The process of fortification is often fairly simple for large-scale flour producers who are already commonly adding improvers and other ingredients to enhance the quality of the flour. To fortify, an additional micronutrient premix is added to the flour, using similar dosing equipment as is used for improvers. This premix is made of concentrated vitamins and minerals to meet relevant national quality standards and costs an average of US $4 per metric ton of flour being fortified, or about US $0.05-0.07 per person per year. 2, 6

Furthermore, the benefits of fortifying flour with micronutrients far outweighs the cost of fortification. One in three people worldwide suffer from some type of malnutrition, which is linked to 45% of all deaths of children under 3 and 22% of premature adult deaths. Malnutrition also presents an economic challenge, as 11% of the gross domestic product (GDP) in Africa and Asia is estimated to be lost to malnutrition each year, primarily from worker productivity losses. However, for every dollar spent on flour fortification, US $84 is saved through reduction of anemia.6 Sustained flour fortification has also been associated with a 2.4% reduction in anemia prevalence among nonpregnant women of childbearing age, and an increase in serum retinol, a measure of vitamin A intake, in populations from 0.94 to 1.06 μmol/L.7, 8

One of the most visible effects of flour fortification is the reduction of neural tube defects, such as spina bifida, in new-born babies caused by inadequate folic acid stores during early pregnancy. After Chile mandated flour fortification with folic acid in 2000, hospitals recorded a steady decrease in neural tube defects from 18.6 per ten thousand births in 1999 to 8.39 per ten thousand in 2009. 6

Measuring Iron and Vitamin A in Flours with iChecks

It is not enough to simply mandate fortification at a national policy level. Appropriate quality assurance and quality control monitoring must take place within industry at the level of production. Additionally, regulatory bodies need to provide an adequate level of monitoring, support to industry, and enforcement measures if fortification is to be sustained long-term. BioAnalyt has made the process of monitoring fortification and measuring concentrations of various micronutrients in a wide variety of foods easier. In wheat and maize flours, BioAnalyt’s iCheck devices enable the rapid and reliable measurement of iron and vitamin A on-site and without the need for expensive laboratory equipment.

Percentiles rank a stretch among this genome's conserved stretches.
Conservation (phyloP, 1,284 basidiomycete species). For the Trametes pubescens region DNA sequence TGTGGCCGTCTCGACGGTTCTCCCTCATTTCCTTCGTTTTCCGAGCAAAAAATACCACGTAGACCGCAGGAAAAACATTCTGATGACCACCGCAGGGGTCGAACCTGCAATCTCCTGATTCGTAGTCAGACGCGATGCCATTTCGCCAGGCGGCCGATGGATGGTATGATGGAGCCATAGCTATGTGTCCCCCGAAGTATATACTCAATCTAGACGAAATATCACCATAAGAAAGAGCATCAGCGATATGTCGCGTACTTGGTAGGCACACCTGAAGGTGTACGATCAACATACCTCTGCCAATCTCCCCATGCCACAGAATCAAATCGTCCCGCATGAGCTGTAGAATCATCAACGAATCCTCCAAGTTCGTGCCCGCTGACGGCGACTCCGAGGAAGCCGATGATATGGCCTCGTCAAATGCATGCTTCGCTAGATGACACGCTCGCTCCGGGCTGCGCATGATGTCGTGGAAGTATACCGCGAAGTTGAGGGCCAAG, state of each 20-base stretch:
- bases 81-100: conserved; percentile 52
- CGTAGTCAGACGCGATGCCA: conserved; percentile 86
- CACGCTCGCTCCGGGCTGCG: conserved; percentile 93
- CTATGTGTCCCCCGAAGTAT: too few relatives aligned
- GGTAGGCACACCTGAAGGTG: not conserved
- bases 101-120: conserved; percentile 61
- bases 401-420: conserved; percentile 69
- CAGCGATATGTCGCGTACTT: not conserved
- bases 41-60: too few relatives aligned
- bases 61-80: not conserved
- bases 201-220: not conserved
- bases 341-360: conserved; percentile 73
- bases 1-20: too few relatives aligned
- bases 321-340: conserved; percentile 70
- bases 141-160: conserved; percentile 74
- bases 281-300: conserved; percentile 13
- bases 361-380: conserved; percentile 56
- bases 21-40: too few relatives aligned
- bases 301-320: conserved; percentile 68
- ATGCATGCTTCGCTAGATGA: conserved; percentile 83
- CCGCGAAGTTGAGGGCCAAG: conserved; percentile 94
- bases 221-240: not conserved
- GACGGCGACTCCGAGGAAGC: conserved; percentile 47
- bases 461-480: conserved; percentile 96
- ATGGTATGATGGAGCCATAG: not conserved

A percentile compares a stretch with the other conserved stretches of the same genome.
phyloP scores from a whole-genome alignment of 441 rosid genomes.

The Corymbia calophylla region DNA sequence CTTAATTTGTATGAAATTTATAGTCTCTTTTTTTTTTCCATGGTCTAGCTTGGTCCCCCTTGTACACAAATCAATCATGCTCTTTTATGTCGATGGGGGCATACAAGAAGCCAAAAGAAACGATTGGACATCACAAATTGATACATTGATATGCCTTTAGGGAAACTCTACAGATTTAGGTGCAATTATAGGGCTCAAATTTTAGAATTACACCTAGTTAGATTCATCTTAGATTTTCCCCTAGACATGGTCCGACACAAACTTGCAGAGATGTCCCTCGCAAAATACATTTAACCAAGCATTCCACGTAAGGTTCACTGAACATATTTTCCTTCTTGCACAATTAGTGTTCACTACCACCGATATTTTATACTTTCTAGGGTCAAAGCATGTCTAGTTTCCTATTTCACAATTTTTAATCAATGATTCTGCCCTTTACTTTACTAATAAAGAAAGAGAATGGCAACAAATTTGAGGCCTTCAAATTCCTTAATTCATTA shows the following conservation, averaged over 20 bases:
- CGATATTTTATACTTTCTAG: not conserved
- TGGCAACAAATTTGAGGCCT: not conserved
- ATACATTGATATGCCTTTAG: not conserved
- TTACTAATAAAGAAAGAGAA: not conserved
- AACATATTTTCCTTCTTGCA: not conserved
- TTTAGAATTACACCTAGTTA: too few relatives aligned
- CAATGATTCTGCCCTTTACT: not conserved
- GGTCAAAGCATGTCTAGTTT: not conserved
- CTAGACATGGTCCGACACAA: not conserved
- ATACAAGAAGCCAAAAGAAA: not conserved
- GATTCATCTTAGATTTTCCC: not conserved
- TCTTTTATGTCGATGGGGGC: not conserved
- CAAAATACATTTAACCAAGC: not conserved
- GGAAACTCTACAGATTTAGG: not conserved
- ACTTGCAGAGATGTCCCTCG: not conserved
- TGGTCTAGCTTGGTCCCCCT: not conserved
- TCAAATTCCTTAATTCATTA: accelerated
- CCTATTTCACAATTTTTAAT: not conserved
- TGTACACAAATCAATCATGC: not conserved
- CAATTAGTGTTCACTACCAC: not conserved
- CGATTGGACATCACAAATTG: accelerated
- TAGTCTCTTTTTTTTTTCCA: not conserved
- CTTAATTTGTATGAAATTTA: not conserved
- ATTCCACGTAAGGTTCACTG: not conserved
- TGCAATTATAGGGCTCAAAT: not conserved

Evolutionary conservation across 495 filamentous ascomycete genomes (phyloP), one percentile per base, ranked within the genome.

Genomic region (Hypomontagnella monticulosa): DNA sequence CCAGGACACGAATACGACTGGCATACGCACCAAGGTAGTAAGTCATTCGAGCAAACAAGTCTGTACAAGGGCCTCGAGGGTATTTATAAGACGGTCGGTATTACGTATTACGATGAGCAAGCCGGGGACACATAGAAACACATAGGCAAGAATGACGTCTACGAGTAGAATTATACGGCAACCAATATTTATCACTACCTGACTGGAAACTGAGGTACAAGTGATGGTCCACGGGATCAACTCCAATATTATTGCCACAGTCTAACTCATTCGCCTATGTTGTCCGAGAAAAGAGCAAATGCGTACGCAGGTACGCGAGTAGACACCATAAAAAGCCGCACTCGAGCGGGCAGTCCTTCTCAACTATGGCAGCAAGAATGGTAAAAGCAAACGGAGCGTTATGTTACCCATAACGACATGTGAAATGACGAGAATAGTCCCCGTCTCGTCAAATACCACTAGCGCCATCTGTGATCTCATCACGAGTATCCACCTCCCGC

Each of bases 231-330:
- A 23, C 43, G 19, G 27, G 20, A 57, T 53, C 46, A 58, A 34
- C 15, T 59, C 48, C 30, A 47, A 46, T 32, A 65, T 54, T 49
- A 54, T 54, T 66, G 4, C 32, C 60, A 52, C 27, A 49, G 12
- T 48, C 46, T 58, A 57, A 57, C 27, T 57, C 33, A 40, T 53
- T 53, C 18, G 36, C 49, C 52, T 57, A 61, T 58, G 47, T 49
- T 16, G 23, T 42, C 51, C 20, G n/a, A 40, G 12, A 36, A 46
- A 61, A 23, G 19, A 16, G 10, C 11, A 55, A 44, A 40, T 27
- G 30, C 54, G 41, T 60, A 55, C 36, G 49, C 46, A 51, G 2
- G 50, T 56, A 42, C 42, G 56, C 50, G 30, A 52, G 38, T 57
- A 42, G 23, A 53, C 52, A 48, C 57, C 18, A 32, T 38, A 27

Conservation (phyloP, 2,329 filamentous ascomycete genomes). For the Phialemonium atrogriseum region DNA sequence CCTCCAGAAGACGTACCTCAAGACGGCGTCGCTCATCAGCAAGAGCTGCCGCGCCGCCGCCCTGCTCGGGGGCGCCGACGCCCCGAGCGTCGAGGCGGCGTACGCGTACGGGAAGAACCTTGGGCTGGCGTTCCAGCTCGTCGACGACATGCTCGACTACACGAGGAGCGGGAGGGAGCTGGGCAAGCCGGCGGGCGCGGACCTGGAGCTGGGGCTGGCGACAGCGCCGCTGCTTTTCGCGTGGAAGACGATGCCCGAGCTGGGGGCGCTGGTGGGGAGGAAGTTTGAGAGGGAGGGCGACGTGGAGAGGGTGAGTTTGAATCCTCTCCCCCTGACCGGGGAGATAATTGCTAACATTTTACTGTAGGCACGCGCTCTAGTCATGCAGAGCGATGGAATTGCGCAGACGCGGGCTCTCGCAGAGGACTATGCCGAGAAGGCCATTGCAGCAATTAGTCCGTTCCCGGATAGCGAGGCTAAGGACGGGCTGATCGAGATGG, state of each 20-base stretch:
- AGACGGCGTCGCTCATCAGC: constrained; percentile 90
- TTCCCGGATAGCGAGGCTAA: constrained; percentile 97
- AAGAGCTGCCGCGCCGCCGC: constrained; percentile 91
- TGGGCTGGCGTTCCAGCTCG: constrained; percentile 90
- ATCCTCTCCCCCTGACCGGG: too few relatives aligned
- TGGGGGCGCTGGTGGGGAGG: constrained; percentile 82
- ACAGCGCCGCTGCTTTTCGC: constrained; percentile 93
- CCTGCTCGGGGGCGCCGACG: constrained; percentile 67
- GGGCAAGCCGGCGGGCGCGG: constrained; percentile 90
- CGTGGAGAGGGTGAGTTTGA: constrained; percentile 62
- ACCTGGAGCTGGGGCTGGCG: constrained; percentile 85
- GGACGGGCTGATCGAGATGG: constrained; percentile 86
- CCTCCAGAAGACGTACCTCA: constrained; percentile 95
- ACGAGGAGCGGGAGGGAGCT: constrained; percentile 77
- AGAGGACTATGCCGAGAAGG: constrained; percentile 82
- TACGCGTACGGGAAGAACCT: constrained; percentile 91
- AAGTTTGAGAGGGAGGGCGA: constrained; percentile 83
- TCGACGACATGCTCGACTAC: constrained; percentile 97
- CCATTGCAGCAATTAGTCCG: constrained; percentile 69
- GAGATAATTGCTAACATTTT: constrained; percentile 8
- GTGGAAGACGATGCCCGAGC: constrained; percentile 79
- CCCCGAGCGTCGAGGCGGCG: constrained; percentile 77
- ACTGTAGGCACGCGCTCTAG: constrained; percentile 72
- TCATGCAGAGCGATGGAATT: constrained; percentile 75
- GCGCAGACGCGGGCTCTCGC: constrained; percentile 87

iCheck Iron is a portable, single-wavelength photometer, that quantitatively measures iron in multiple food matrices. Similar to reference methods, iCheck Iron measures total iron in food samples including maize and what flour. Iron that is measured may be intrinsic iron as well as iron added during fortification as either ferrous fumarate, ferrous sulfate, NaFeEDTA, and/or ferric pyrophosphate. Intrinsic iron is natural iron present in organic samples, averaging between 10-60 mg/kg. The performance of iCheck Iron is comparable to reference laboratory methods. 11

iCheck Fluoro is a portable, single wavelength fluorometer that quantitatively measures vitamin A in foods and biological substances. iCheck Fluoro measures added vitamin A as retinyl palmitate and retinyl acetate. The performance of iCheck Fluoro is also comparable to reference laboratory methods. 11

About BioAnalyt

BioAnalyt develops field-friendly devices that deliver instant nutrient and health measurement. In partnership with organizations such as World Food Programme, Bill & Melinda Gates Foundation, DSM, BASF, Cargill, Global Alliance for Improved Nutrition and Food Fortification Initiative, the iCheck devices have been implemented in over 70 countries around the world making reliable measurement affordable and accessible.

References:

1 Food fortification Initiative website 2 Hoogendoom et al. 2FAS EC. 2016. 3 Klemm et al. Food Nutr. Bull. 2010. 4 Bashai & Nalubola. EDCC. 2013. 5 GFDx. 2020. 6 FFI, 2020. 7 Barkley et al. Br. J. Nutr 2015. 8 Dary, USAID. 2016. 9 Laillou et al, Food Nutr. Bull. 2014. 10 Jaeger A, FST Mag. 2014. 11 BioAnalyt internal data.